3. Progression Free Survival showed a similar trend: Surgery-eligible vs not eligible (16.39 vs 10.09 months) and resected vs not (16.39 vs 10.38 months).
          Although the research group was small and thus unreliable, Pamrevlumab may be a worthwhile addition to neoadjuvant therapy for Locally Advanced patients.  This recommendation does not apply to metastatic patients.  The trial details can be found at
          Pamrevlumab (then named FG-3019) did well in a different trial which tested Locally Advanced AND metastatic patients.  See
          Unfortunately, no Pamrevlumab trial is currently open.  This may be a drug to obtain under Compassionate Use or under the newly-enacted Right To Try Act, passed by Congress on May 22, 2018 (whose implementation will take a while).
          Manufacturer FibroGen can be reached at 1.415.978.1200 (San Francisco), Gustavo Lorente ( and  
          Find out more about Right To Try and review a comprehensive list of other topics at my website:

RE: nanoknife IRE for pancreatic cancer

by PhilipJax on Mon May 28, 2018 06:58 PM

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2018 ASCO Annual Meeting, Installment Part 3
Merged Gem+NabP+FFX Regimen & PARP Inhibitor for DDR Defects

          This installment reviews two abstracts which can be downloaded here.
          For a comprehensive discussion of all pancreatic cancer topics visit my website at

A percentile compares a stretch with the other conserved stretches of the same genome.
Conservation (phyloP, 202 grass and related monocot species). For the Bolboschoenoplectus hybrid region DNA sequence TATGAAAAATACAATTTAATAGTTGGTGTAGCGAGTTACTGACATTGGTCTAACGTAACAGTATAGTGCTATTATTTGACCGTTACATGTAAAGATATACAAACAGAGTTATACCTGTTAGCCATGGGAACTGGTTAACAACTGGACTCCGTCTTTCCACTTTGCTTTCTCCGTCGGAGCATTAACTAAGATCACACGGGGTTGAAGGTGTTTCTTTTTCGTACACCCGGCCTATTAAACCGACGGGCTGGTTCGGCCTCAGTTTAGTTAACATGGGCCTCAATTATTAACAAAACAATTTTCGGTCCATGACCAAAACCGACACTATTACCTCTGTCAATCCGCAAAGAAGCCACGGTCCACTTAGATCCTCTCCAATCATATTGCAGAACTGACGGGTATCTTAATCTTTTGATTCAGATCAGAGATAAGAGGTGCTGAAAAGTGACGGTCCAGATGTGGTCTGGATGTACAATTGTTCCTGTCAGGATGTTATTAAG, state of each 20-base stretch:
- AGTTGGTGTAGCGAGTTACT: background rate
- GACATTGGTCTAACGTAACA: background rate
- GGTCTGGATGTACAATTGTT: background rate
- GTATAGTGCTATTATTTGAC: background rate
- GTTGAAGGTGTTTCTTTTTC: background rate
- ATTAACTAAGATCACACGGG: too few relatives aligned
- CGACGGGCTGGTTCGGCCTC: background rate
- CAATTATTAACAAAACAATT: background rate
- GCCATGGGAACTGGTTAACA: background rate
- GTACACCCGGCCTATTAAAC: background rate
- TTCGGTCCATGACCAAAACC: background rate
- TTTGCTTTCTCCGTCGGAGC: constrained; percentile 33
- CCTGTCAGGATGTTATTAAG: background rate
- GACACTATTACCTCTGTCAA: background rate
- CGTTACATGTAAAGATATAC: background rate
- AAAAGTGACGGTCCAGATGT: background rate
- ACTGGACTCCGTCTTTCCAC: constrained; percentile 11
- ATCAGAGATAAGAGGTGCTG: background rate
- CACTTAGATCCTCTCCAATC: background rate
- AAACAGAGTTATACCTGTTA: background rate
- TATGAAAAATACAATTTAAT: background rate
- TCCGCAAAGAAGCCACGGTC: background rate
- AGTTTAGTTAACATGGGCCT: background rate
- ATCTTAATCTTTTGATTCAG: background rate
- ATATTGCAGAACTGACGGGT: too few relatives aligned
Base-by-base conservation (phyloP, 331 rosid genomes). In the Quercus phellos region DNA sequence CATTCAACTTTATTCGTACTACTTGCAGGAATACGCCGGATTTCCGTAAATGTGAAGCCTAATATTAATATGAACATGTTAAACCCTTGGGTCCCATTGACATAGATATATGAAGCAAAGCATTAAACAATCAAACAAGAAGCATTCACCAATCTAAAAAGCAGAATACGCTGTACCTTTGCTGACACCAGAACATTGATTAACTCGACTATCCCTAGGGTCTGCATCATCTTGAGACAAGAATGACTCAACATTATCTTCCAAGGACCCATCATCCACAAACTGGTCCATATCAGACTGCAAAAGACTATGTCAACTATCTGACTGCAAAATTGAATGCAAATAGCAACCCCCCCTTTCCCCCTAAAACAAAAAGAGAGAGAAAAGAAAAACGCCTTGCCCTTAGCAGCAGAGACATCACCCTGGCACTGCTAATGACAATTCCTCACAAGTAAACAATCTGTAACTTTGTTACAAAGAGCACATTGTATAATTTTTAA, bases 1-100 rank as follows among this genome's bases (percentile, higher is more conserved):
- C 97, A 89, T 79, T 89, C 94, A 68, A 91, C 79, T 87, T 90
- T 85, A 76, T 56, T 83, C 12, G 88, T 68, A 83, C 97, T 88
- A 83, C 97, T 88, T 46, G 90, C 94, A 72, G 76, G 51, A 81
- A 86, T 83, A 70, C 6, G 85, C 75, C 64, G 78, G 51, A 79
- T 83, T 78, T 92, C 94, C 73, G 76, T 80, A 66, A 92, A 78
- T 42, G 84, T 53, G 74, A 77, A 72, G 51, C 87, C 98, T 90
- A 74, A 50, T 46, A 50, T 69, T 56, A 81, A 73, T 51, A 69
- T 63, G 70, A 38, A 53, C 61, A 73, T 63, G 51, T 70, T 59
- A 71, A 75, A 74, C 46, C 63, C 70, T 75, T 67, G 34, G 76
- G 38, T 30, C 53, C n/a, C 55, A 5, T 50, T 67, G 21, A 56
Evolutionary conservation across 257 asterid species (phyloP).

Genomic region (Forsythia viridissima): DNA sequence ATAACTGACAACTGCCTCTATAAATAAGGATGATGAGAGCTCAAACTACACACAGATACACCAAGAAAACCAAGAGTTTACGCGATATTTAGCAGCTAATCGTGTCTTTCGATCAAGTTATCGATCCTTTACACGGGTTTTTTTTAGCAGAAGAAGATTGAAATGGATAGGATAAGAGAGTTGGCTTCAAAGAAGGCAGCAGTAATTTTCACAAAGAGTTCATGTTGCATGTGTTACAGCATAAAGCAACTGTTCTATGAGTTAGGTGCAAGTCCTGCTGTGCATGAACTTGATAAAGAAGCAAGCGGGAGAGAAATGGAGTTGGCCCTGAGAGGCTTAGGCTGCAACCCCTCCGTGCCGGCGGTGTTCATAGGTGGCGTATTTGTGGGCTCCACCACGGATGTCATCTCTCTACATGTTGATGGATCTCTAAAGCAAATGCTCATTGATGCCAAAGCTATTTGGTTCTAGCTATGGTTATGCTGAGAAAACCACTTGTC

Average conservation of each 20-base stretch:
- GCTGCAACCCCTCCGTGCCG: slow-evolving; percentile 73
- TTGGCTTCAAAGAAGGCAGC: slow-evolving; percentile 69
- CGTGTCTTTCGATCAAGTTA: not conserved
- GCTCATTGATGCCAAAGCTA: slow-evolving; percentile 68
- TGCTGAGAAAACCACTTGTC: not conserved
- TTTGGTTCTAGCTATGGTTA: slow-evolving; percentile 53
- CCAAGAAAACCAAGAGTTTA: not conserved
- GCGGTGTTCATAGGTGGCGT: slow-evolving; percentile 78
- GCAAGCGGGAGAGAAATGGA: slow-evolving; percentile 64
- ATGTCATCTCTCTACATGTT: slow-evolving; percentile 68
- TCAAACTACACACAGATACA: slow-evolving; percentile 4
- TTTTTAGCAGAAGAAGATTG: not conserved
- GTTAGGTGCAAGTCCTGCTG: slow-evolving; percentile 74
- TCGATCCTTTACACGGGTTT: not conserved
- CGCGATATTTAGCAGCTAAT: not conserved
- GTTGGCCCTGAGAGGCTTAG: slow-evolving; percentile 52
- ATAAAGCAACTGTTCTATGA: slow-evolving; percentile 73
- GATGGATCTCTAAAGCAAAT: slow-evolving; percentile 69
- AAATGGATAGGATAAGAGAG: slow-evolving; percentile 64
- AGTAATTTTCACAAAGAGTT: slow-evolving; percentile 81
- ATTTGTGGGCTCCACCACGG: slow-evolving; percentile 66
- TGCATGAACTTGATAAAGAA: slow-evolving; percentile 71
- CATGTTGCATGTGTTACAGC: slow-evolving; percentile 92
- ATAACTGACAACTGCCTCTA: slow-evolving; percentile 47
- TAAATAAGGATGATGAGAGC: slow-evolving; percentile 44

Stay tuned.  More abstracts will follow in the days to come.

Abstract 4109: Sequential treatment with Nab-paclitaxel plus Gemcitabine and Folfirinox in metastatic pancreatic adenocarcinoma: GABRINOX phase II results
French researchers at multiple centers treated 58 metastatic patients using two merged regimens in sequence (one AG cycle followed by 2 FFX cycles), creating a combined 1st line therapy.  AG is Nab-Paclitaxel + Gemcitabine and FFX is FOLFIRINOX.  The combined series was labeled GABRINOX.  The metastatic patients were chemotherapy naïve.
          The research results are notable:
1. The Overall Response Rate was 63.2%, including 2 Complete Responses and 34 Partial Responses.  A Complete response is a complete absence of disease evidence (but not necessarily a cure).
2. The Progression Free Survival was 9.6 months, and the Overall Survival was 17.8 months, twice the 8.5-month OS usually attributed to AG (Nab-Paclitaxel + Gemcitabine).
          Details of the trial can be learned at

Abstract 4128: DNA repair deficiency, genomic instability and immune profiling in a phase 1 study of locally advanced pancreatic cancer patients treated with veliparib, gemcitabine and radiotherapy